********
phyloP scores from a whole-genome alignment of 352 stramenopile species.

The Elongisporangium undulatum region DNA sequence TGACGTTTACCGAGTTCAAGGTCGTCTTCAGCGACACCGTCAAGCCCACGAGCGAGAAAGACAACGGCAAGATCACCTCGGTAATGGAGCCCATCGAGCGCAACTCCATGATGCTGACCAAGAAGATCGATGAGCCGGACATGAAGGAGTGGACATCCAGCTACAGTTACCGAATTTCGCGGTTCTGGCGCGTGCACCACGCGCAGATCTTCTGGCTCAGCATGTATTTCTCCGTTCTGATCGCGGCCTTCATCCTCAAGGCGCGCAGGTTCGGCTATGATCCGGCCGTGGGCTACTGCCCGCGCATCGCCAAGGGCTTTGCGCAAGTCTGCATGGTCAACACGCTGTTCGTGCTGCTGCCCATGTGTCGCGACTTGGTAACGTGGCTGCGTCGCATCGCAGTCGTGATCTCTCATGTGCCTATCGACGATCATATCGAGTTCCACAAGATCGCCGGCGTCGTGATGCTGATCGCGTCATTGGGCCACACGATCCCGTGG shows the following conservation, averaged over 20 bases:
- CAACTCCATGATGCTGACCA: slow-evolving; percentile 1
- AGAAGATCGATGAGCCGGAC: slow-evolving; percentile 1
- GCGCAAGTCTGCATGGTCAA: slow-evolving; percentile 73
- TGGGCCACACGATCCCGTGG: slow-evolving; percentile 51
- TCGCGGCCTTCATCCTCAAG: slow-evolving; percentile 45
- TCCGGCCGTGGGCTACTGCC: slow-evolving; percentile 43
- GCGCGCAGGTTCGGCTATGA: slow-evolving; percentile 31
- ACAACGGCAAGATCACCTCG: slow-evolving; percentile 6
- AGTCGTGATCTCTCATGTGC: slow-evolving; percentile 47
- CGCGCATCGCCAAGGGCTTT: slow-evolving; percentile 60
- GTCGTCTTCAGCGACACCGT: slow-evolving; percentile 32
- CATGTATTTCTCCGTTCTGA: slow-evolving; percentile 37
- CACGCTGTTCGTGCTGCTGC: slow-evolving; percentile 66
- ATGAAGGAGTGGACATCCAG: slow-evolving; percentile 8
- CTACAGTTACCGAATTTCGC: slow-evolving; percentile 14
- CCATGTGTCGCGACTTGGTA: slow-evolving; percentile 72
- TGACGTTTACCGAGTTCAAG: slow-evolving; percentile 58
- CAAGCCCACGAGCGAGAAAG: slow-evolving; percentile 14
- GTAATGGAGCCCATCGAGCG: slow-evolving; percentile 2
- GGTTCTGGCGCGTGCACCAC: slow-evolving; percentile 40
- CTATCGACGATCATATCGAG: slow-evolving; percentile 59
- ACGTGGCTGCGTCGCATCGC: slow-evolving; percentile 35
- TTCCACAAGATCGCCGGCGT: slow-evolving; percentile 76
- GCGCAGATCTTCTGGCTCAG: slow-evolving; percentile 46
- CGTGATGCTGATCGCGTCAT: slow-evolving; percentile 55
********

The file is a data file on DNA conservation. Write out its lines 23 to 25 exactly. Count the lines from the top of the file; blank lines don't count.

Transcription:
- CTATCGACGATCATATCGAG: slow-evolving; percentile 59
- ACGTGGCTGCGTCGCATCGC: slow-evolving; percentile 35
- TTCCACAAGATCGCCGGCGT: slow-evolving; percentile 76